5 Apr 2017

“Waterbird’s paradise” shortlisted for World Heritage status

14 coastal sites across the Bohai Gulf and Yellow Sea of China have been added to a list of sites to be considered for future World Heritage status – it’s potentially fantastic news for endangered migratory birds such as the Spoon-billed Sandpiper, who depend on these sites’ rich resources to complete their epic journeys

Spoon-billed Sandpiper © Shutterstock
By Alex Dale

It’s the question we’ve all been skirting during our ongoing campaign to #SaveSpoonie – why, exactly, does the Spoon-billed Sandpiper Calidris pygmaea have that distinctive, spatula-shaped beak – the same charismatic appendage that in no small way has helped bring the plight of this Critically Endangered wader to international prominence?

The answer: er, well, no-one really knows for sure (with less than a thousand Spoonies remaining in the world, chances to extensively observe its behaviour in the wild are less than plentiful). You might think that it would use in the same manner as the similar-looking, but unrelated Spoonbill family, who use their flattened bills like a sieve, swaying it from side to side to filter out small invertebrates in the water. However, the Spoon-billed Sandpiper has never been seen to do this.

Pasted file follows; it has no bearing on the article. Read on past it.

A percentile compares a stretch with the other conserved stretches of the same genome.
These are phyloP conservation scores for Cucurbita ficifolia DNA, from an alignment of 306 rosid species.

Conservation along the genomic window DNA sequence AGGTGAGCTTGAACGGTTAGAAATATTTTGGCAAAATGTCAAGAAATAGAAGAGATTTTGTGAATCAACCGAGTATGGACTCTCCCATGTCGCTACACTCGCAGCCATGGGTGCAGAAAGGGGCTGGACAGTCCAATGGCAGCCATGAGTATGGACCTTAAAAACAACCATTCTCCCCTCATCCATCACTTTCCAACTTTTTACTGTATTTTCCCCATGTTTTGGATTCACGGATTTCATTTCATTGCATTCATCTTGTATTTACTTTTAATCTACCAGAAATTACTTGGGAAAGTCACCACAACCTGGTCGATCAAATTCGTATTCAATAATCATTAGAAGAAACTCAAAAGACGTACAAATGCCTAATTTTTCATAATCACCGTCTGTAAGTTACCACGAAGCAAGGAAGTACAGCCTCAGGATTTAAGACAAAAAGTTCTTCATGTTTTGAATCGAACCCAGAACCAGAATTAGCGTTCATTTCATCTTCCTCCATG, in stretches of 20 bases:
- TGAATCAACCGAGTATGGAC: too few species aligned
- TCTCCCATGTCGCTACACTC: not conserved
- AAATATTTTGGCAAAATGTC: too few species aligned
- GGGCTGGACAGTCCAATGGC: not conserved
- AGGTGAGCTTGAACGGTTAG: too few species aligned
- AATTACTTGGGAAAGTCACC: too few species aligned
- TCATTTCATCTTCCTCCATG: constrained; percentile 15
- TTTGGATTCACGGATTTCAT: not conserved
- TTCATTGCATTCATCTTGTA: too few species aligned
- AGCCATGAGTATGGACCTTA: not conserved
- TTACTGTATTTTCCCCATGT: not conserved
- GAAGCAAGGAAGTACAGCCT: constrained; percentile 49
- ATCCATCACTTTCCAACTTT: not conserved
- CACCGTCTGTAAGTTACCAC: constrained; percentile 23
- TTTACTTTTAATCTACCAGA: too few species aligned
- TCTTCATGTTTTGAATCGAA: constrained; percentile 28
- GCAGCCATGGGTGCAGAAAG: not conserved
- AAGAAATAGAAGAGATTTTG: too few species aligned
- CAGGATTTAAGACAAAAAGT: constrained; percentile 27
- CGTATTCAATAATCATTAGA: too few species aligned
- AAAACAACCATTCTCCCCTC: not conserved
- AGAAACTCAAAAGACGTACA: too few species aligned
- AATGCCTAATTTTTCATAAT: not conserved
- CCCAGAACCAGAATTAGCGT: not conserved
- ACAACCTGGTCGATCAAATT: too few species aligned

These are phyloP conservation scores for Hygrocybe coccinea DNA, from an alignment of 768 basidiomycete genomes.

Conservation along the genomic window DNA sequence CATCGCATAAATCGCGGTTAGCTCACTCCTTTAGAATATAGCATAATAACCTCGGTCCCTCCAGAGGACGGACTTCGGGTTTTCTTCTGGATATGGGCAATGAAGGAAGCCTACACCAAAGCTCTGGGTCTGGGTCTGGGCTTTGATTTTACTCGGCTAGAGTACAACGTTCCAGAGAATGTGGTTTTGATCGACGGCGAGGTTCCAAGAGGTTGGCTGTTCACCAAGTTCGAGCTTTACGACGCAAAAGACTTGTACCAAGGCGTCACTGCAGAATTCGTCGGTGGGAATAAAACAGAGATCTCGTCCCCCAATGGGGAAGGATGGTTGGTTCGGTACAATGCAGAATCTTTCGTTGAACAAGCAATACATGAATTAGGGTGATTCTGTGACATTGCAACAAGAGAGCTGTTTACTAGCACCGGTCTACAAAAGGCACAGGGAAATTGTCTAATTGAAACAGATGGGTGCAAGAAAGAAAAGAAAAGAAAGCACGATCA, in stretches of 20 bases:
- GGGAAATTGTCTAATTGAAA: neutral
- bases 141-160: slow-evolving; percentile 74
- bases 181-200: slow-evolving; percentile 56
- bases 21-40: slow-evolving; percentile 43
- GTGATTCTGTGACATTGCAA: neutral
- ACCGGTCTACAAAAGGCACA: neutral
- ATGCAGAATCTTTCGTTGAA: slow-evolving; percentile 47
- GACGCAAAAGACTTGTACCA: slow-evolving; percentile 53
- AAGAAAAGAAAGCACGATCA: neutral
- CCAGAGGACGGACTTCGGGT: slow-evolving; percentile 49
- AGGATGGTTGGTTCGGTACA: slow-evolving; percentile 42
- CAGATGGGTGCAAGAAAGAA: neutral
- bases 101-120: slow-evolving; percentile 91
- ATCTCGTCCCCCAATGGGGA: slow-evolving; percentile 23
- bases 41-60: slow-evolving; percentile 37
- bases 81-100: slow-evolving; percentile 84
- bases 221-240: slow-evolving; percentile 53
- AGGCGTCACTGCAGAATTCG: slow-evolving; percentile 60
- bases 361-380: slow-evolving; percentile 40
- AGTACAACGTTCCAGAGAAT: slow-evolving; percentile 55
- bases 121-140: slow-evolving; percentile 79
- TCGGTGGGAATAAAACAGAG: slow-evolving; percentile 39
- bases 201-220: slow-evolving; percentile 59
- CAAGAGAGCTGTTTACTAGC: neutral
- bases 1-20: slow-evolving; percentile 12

Most likely, as with many waders, the specialised shape of Spoonie’s bill is so it can use it as a tool to forage for food. The leading theory is that it uses it almost like a shovel, upturning the mud to reveal crabs, worms and other invertebrates hidden within.

Spoon-billed Sandpipers foraging (c) Kajornyot Wildlife Photography

But the downside of having such specialised feeding habits is this: when you need to make a fuelling stop in the middle of a long journey (such as Spoonie’s epic bi-annual migration between Siberia and south Asia), there are only so many ‘restaurants’ along the way that cater to your tastes.

And if you’re an Asian wading bird, there’s no restaurant more extensive or better-stocked than that of the Yellow Sea. This vast sea, surrounded by and shared between China and the Korean Peninsula, is the largest area of intertidal wetlands on the planet, and its extensive mudflats, sandflats and other costal habitats draw in waterbirds from all around the world faster than a five-star review from the LA Times.

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As an example, a sizable population of Bar-tailed Godwit Limosa lapponica (Near Threatened) choose this area as their solitary pit-stop during their lengthy journeys between Australasia and Arctic Russia and Alaska. At the time of writing, over 10,000 individuals have already returned to one of the Yellow Sea’s estuaries, Yalu Jiang on the China/North Korea border.

Elsewhere, it’s estimated that as many as 60% of a sub-species of the world’s Red Knot Calidris canutus (Near Threatened) population stop over in the Luannan wetlands of the Bohai Gulf – an area of the Yellow Sea in close proximity to the Chinese capital, Beijing. We could go on: simply, it’s one of the most important areas in the world for migratory waterbirds by almost any metric you wish to use: be it size, numbers, diversity of species or the proportion of these species that are globally threatened with extinction.